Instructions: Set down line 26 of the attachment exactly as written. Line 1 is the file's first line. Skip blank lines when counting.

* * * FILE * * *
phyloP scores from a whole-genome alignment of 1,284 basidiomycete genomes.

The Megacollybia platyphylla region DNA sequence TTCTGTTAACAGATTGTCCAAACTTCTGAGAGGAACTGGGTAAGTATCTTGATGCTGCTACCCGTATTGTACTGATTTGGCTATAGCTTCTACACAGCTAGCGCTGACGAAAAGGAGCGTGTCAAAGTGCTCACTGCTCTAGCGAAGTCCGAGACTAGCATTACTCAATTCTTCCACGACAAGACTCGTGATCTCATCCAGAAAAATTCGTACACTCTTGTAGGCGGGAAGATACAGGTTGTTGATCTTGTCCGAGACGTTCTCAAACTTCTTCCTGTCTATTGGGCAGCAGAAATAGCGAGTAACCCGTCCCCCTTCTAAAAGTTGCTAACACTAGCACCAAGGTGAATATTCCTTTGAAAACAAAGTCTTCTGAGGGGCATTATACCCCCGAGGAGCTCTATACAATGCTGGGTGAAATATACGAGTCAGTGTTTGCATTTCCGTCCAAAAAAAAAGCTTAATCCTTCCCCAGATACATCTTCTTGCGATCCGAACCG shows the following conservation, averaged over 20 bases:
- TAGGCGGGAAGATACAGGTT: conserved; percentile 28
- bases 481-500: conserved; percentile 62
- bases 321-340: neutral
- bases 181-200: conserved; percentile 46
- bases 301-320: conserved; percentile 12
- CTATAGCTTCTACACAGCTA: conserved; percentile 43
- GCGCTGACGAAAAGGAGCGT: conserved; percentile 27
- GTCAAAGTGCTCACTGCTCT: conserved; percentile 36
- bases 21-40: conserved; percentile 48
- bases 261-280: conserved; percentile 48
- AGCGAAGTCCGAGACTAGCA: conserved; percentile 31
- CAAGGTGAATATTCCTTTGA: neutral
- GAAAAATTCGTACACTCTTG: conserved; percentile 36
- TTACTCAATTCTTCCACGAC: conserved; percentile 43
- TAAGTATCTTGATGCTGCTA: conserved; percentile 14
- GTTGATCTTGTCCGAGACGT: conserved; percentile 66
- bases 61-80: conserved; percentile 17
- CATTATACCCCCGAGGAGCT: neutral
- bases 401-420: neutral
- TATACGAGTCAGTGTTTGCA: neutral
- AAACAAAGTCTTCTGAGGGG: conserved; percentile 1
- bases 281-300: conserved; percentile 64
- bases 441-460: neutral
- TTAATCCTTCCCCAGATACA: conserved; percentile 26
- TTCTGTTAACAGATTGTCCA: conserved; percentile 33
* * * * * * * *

- TTAATCCTTCCCCAGATACA: conserved; percentile 26